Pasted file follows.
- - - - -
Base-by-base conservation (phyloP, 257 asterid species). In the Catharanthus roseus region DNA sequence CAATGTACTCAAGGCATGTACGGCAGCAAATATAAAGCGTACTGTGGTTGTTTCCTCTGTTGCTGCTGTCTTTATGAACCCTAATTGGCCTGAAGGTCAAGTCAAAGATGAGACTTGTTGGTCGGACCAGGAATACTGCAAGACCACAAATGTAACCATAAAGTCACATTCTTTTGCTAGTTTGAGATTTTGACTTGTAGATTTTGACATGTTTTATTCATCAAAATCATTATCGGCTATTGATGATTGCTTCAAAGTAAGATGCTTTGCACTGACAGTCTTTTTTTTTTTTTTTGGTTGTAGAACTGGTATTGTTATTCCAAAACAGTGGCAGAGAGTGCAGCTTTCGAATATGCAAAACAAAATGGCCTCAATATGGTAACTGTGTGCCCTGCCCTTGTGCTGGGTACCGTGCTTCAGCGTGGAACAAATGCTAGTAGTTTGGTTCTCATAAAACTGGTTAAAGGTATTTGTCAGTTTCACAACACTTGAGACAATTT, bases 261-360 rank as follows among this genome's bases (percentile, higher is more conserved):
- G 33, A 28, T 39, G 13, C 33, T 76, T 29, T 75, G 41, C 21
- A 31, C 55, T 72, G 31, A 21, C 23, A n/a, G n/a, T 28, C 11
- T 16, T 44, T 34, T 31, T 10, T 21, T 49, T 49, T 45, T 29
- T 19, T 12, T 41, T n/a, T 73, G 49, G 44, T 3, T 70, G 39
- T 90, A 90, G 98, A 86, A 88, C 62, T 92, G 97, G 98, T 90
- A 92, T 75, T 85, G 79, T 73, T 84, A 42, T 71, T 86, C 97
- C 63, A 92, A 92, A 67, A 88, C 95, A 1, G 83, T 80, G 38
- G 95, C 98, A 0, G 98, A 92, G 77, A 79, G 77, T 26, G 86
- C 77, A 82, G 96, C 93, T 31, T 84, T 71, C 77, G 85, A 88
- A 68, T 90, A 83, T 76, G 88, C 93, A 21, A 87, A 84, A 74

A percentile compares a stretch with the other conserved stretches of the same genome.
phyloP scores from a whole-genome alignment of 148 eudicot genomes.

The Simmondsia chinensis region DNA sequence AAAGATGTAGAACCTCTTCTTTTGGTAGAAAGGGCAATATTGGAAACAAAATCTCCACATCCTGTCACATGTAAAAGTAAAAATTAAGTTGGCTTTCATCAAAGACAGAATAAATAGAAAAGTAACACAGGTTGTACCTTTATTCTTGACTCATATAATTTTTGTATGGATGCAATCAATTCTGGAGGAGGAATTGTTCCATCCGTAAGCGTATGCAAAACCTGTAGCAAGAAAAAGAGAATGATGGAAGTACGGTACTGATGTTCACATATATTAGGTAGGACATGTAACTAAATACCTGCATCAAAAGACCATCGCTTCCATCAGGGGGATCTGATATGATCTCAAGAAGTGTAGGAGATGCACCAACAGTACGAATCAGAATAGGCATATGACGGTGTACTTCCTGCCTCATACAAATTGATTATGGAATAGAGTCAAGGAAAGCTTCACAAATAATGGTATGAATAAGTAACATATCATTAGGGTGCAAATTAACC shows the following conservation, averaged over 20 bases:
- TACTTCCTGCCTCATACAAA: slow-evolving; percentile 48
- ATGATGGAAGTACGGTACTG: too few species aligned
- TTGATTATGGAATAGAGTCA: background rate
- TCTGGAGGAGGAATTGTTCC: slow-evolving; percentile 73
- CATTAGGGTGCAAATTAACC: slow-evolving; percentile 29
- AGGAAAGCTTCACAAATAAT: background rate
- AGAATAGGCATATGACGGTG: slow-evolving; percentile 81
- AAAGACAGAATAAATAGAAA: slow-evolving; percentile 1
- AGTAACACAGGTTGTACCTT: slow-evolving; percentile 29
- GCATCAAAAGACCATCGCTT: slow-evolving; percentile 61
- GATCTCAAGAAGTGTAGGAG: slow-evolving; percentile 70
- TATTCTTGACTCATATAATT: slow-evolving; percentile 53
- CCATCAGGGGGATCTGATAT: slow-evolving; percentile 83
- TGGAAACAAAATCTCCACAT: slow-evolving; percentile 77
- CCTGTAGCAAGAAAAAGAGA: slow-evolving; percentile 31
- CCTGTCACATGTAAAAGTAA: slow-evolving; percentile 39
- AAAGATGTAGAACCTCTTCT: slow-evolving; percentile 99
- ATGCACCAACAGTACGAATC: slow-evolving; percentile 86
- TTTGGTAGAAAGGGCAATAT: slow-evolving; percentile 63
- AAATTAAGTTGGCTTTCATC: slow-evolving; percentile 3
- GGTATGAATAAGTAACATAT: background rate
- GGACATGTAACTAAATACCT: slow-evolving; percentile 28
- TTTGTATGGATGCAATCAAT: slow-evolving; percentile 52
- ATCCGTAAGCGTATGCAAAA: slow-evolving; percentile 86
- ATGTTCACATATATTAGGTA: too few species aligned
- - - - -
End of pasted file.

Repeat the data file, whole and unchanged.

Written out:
Base-by-base conservation (phyloP, 257 asterid species). In the Catharanthus roseus region DNA sequence CAATGTACTCAAGGCATGTACGGCAGCAAATATAAAGCGTACTGTGGTTGTTTCCTCTGTTGCTGCTGTCTTTATGAACCCTAATTGGCCTGAAGGTCAAGTCAAAGATGAGACTTGTTGGTCGGACCAGGAATACTGCAAGACCACAAATGTAACCATAAAGTCACATTCTTTTGCTAGTTTGAGATTTTGACTTGTAGATTTTGACATGTTTTATTCATCAAAATCATTATCGGCTATTGATGATTGCTTCAAAGTAAGATGCTTTGCACTGACAGTCTTTTTTTTTTTTTTTGGTTGTAGAACTGGTATTGTTATTCCAAAACAGTGGCAGAGAGTGCAGCTTTCGAATATGCAAAACAAAATGGCCTCAATATGGTAACTGTGTGCCCTGCCCTTGTGCTGGGTACCGTGCTTCAGCGTGGAACAAATGCTAGTAGTTTGGTTCTCATAAAACTGGTTAAAGGTATTTGTCAGTTTCACAACACTTGAGACAATTT, bases 261-360 rank as follows among this genome's bases (percentile, higher is more conserved):
- G 33, A 28, T 39, G 13, C 33, T 76, T 29, T 75, G 41, C 21
- A 31, C 55, T 72, G 31, A 21, C 23, A n/a, G n/a, T 28, C 11
- T 16, T 44, T 34, T 31, T 10, T 21, T 49, T 49, T 45, T 29
- T 19, T 12, T 41, T n/a, T 73, G 49, G 44, T 3, T 70, G 39
- T 90, A 90, G 98, A 86, A 88, C 62, T 92, G 97, G 98, T 90
- A 92, T 75, T 85, G 79, T 73, T 84, A 42, T 71, T 86, C 97
- C 63, A 92, A 92, A 67, A 88, C 95, A 1, G 83, T 80, G 38
- G 95, C 98, A 0, G 98, A 92, G 77, A 79, G 77, T 26, G 86
- C 77, A 82, G 96, C 93, T 31, T 84, T 71, C 77, G 85, A 88
- A 68, T 90, A 83, T 76, G 88, C 93, A 21, A 87, A 84, A 74

A percentile compares a stretch with the other conserved stretches of the same genome.
phyloP scores from a whole-genome alignment of 148 eudicot genomes.

The Simmondsia chinensis region DNA sequence AAAGATGTAGAACCTCTTCTTTTGGTAGAAAGGGCAATATTGGAAACAAAATCTCCACATCCTGTCACATGTAAAAGTAAAAATTAAGTTGGCTTTCATCAAAGACAGAATAAATAGAAAAGTAACACAGGTTGTACCTTTATTCTTGACTCATATAATTTTTGTATGGATGCAATCAATTCTGGAGGAGGAATTGTTCCATCCGTAAGCGTATGCAAAACCTGTAGCAAGAAAAAGAGAATGATGGAAGTACGGTACTGATGTTCACATATATTAGGTAGGACATGTAACTAAATACCTGCATCAAAAGACCATCGCTTCCATCAGGGGGATCTGATATGATCTCAAGAAGTGTAGGAGATGCACCAACAGTACGAATCAGAATAGGCATATGACGGTGTACTTCCTGCCTCATACAAATTGATTATGGAATAGAGTCAAGGAAAGCTTCACAAATAATGGTATGAATAAGTAACATATCATTAGGGTGCAAATTAACC shows the following conservation, averaged over 20 bases:
- TACTTCCTGCCTCATACAAA: slow-evolving; percentile 48
- ATGATGGAAGTACGGTACTG: too few species aligned
- TTGATTATGGAATAGAGTCA: background rate
- TCTGGAGGAGGAATTGTTCC: slow-evolving; percentile 73
- CATTAGGGTGCAAATTAACC: slow-evolving; percentile 29
- AGGAAAGCTTCACAAATAAT: background rate
- AGAATAGGCATATGACGGTG: slow-evolving; percentile 81
- AAAGACAGAATAAATAGAAA: slow-evolving; percentile 1
- AGTAACACAGGTTGTACCTT: slow-evolving; percentile 29
- GCATCAAAAGACCATCGCTT: slow-evolving; percentile 61
- GATCTCAAGAAGTGTAGGAG: slow-evolving; percentile 70
- TATTCTTGACTCATATAATT: slow-evolving; percentile 53
- CCATCAGGGGGATCTGATAT: slow-evolving; percentile 83
- TGGAAACAAAATCTCCACAT: slow-evolving; percentile 77
- CCTGTAGCAAGAAAAAGAGA: slow-evolving; percentile 31
- CCTGTCACATGTAAAAGTAA: slow-evolving; percentile 39
- AAAGATGTAGAACCTCTTCT: slow-evolving; percentile 99
- ATGCACCAACAGTACGAATC: slow-evolving; percentile 86
- TTTGGTAGAAAGGGCAATAT: slow-evolving; percentile 63
- AAATTAAGTTGGCTTTCATC: slow-evolving; percentile 3
- GGTATGAATAAGTAACATAT: background rate
- GGACATGTAACTAAATACCT: slow-evolving; percentile 28
- TTTGTATGGATGCAATCAAT: slow-evolving; percentile 52
- ATCCGTAAGCGTATGCAAAA: slow-evolving; percentile 86
- ATGTTCACATATATTAGGTA: too few species aligned